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Editorial

A space for Nordjobb?

| By Berit Kvam

“Ambitions are often bigger than the results when it comes to Nordic cooperation, but that does not change the fact that the dogma is alive and well. And so is the feeling that we still have something valuable which should be looked after, nurtured and developed. So there is something at the core of all this,” says Poul Nielson in Portrait. Perhaps a perspective worth a thought as the Nordic Labour Journal focuses on Nordjobb.

Last year the Nordic region celebrated 60 years with a borderless labour market and 40 years of cooperation on gender equality. Now the Nordic Labour Journal looks back at 30 years of Nordjobb. 

According to Nordjobb’s homepage their aim is to find summer jobs, accommodation and cultural activities in a different Nordic country for 18 to 28 year olds. Since 1985 Nordjobb has found summer jobs for some 25,000 Nordic youths, many of whom have stayed engaged in Nordic issues and cooperation. We meet some of them in this month’s Focus: this is where the future Nordic enthusiasts are born. 

One of those enthusiasts is Loa Brynjulfsdottir, former General Secretary at the Council of Nordic Trade Unions (NFS), now head of the international department at the Swedish Trade Union Confederation (LO). The Nordic region is my home, she says: “Iceland represents my roots, I spent some childhood years in Norway, I feel at home in Denmark and in Sweden where I live now.”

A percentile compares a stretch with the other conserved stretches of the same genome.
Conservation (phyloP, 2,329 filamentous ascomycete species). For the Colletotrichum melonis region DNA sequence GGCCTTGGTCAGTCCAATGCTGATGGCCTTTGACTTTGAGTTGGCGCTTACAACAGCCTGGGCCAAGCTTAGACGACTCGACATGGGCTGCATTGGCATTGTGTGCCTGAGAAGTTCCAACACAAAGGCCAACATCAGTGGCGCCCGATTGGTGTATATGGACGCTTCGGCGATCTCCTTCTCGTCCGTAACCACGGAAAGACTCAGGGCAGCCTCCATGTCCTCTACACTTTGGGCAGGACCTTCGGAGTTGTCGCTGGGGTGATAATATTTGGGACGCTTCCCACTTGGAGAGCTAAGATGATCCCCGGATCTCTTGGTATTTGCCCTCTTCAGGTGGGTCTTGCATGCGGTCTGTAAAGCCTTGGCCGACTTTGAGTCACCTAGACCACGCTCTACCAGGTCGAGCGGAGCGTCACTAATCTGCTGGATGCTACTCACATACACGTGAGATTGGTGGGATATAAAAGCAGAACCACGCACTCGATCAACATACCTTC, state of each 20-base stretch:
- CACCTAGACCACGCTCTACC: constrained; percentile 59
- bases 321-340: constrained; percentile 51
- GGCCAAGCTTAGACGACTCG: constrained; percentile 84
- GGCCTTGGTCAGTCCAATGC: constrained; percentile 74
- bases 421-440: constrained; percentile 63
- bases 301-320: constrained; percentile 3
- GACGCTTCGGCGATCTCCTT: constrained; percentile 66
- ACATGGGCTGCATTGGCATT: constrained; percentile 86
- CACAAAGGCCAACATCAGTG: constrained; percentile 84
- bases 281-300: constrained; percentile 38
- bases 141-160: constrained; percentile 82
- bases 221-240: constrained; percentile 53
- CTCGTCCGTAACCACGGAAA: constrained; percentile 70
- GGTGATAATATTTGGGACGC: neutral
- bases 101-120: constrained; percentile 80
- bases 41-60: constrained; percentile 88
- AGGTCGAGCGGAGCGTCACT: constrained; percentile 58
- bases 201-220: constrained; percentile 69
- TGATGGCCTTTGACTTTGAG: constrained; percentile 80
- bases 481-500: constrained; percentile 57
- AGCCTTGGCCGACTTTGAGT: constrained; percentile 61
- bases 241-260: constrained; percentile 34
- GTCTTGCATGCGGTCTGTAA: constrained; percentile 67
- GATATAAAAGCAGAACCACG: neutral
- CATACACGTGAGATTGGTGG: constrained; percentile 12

She found summer work with Nordjobb and later worked for the organisation. It has given her a lot, she says. But she also said no thank you to working among old people with crooked backs in the Finnish countryside. Not many youths would thrive on a remote island either, especially when there are no other young people around. Anna Leppännen runs the local inn at Mykines, a Faroe island which is 45 minutes by boat from the main island. It is lonely. Not because she doesn’t meet anybody, but she would have liked to be in touch with others working through Nordjobb. Neither has she had many cultural experiences since she has been working non-stop for 31 days. Whether she is a future Nordic enthusiast remains to be seen.

Not all employers hire Nordjobb youths for the right reasons, but as you can read in this month’s Theme there are plenty of examples of Nordjobb youths whose experiences have been extremely valuable.

Poul Nielson underlines that the Nordic model is built on some basic values. “In order to secure our opportunities and to build on what we like about the Nordic region, we have to be proactive and make sure our basic values are well known.” Here there is a space for Nordjobb.

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